Not many things seem obvious at the moment. But one thing that does, is the likelihood that companies will need more cash from shareholders. Historically, the stockmarket was a mechanism for raising capital for uncertain trade ventures into uncharted territory. Starting with the Muscovy Company, the first Joint Stock Company in 1553 expedition round the top of Norway to find a trade route to Moscow and The East.
Joint Stock Companies
The problem that the original JSC’s was designed to solve was: what happened if a merchant needed money before the voyage returned? The answer was that rather than each merchant trading for his own account, it made sense to separate control and ownership. Then divide the ownership into shares which were freely transferable. Hence if a merchant needed money before the successful voyage was completed, he could sell shares in the market and convert an uncertain future gain into money today.
By 1579 the Muscovy Company had signed a trade agreement with Ivan the Terrible’s Moscow, but also reached as far as the Caspian Sea, Bokhara, Turkestan and Persia. Soon other Joint Stock Companies were set up to exploit trade ventures to other parts of the globe: The Eastland Company of 1579, The Turkey Company established in 1581. In 1600 the East India Company was formed.
But that is the history, Professor John Kay has pointed out that, with the obvious exception of banking shares, in the last 20 years the amounts taken out of the stockmarket through share buy-backs and dividends have exceeded the amounts raised through new issues. “The stock market is no longer a means of putting money into companies, but a means of taking it out” he says.
The interesting question seems to me – now that the stockmarket is likely to revert to it’s original role of capital raising mechanism:
how will capital raisings work when so much of the stockmarket is now owned by quant funds, ETFs and index trackers?
These investors will need to make qualitative judgements on which companies to back. In general most of these funds will be almost fully invested, to put new money into a company will require selling shares in other holdings. And this assumes that the amount of money these funds are managing remains constant, in reality investors are asking the funds themselves to return their money, and that Assets Under Management are shrinking. The Financial Times reported that investors pulled €22bn of funds from European ETFs in March alone.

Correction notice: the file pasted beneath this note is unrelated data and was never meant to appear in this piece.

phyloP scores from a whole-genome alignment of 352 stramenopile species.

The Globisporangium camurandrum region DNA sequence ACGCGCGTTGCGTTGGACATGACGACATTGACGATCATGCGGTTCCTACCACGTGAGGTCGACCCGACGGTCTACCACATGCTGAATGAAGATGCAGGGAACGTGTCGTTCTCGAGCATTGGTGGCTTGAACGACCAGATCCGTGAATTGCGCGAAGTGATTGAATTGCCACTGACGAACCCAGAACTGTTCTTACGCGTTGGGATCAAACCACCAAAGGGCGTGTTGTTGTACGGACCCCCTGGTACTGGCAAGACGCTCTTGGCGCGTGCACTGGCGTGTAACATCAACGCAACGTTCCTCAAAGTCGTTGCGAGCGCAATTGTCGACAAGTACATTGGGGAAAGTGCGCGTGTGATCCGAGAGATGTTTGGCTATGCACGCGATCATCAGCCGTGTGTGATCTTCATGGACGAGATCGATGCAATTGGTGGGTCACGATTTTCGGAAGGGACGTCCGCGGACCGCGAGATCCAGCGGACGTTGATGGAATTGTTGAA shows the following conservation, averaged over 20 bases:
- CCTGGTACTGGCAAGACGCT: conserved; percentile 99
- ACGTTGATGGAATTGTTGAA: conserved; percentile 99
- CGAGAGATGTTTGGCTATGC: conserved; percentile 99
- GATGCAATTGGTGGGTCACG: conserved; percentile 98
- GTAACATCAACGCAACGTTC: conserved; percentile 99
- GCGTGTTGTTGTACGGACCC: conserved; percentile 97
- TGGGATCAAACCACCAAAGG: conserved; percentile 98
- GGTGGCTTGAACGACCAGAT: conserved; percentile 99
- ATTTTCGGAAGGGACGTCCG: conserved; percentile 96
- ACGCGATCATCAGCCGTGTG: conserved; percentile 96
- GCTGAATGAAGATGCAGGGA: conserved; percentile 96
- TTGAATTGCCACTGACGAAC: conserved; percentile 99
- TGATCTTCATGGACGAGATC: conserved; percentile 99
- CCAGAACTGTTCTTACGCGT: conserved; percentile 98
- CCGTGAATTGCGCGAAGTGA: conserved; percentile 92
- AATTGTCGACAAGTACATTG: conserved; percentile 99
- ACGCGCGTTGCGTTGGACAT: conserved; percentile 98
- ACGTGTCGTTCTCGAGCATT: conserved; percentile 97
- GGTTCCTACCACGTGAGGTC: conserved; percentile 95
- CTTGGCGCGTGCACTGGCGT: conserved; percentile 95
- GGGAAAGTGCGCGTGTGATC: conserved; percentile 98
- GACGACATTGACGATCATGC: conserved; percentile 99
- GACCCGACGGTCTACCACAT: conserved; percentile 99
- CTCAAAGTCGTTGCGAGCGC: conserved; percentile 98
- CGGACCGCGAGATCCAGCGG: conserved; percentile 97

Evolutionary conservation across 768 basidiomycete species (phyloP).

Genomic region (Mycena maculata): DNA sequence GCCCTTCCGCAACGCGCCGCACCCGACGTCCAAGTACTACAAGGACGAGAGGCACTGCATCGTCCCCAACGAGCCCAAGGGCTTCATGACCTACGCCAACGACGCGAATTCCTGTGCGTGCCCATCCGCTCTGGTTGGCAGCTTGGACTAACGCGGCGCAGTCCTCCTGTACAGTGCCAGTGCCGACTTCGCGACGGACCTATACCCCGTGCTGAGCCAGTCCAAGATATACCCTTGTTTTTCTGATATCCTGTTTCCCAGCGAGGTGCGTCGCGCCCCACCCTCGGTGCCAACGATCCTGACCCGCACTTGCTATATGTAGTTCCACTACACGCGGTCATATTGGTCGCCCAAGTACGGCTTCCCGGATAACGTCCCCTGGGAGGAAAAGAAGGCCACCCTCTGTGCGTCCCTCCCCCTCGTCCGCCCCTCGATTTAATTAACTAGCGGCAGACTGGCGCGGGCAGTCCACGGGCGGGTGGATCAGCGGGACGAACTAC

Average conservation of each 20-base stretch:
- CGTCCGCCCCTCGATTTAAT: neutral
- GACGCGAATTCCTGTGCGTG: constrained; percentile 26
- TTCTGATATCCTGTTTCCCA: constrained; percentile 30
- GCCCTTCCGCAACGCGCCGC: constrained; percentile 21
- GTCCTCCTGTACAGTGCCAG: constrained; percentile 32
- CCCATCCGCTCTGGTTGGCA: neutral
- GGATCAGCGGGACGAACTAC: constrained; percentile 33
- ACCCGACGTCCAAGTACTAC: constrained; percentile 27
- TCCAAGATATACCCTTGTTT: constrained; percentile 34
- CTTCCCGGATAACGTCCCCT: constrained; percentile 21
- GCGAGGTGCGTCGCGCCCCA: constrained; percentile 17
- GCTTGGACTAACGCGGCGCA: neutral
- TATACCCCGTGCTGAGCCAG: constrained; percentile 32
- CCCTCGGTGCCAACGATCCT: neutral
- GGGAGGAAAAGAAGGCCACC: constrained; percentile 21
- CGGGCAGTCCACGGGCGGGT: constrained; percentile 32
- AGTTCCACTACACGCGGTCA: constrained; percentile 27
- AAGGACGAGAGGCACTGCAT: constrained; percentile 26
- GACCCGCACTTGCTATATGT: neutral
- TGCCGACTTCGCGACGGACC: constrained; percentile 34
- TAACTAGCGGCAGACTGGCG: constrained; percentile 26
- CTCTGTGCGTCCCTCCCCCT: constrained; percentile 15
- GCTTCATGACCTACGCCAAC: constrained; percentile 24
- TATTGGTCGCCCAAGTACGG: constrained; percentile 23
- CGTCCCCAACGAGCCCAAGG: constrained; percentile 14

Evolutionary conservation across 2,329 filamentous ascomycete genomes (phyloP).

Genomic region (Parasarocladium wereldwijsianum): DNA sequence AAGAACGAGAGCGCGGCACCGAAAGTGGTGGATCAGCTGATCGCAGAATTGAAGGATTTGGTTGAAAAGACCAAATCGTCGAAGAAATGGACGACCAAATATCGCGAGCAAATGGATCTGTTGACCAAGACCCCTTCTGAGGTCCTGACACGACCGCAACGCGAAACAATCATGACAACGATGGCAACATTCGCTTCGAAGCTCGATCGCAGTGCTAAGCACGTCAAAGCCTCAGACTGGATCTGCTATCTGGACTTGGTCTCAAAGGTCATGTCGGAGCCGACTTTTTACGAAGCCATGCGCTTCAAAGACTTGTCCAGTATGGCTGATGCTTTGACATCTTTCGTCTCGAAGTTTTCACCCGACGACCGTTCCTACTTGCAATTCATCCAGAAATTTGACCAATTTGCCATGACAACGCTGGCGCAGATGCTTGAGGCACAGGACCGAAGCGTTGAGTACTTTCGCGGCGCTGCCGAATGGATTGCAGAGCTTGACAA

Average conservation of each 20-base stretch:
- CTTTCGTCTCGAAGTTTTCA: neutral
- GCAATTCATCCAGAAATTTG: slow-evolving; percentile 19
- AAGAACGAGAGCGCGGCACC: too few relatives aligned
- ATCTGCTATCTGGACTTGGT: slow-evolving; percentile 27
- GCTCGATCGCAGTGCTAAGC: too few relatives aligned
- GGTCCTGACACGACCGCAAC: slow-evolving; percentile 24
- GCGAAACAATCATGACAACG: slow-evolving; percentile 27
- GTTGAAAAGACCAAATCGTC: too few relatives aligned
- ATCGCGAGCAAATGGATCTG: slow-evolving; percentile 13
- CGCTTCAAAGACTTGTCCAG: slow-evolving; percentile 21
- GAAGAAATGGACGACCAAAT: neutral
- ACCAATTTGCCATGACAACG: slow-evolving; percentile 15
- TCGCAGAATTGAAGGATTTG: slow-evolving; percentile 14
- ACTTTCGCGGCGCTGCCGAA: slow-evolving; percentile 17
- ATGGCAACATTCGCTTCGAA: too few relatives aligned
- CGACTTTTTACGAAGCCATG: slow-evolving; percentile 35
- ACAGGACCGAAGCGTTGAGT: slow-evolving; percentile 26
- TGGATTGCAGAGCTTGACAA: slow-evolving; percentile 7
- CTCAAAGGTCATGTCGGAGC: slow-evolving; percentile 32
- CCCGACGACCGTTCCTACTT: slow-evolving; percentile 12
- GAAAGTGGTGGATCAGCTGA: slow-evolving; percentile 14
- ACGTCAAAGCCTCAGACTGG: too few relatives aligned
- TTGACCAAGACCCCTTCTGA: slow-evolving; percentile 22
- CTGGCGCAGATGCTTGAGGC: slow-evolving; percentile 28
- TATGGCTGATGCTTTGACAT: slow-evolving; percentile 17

Getting it wrong will be expensive mistake – as the example of Royal Bank of Scotland shows.
Before the financial crisis Royal Bank of Scotland had 3.2bn shares outstanding according to the Group’s 2006 Annual Report. Following the acquisition of ABN Amro, the financial crisis, investors were asked to fund a £12bn capital raising in the first half of 2008, but it quickly became obvious that even £12bn was not enough to save the bank and management had to ask for government support in September 2008. Following the first rights issue and then Government rescue the shares outstanding grew to 107bn shares (of which 51bn were government B shares). More than a decade later, the Government still owns 62% of the bank.
Unlike Lehman Brothers, Royal Bank of Scotland “survived” the financial crisis. But if investors took up the original rights issue, they would have likely lost more than their initial investment and then had to wait ten years until dividends resumed. Those dividends have now been cancelled. This seems like a case of throwing good money after bad. Sometimes it is better for investors to recognise a loss than keep funding a business that looks unlikely to make a return any time soon.
While traditional fund managers have not covered themselves in glory deciding which capital raisings and new listings to back: companies loaded up with debt and sold by Private Equity to public stockmarket investors seem to have fared particularly poorly. It now seems that quant funds and index trackers will need to develop some new strategies to cope with some difficult decisions.
We are in uncharted territory.
Source: The Stock Exchange Story – Alan Jenkins, first published 1973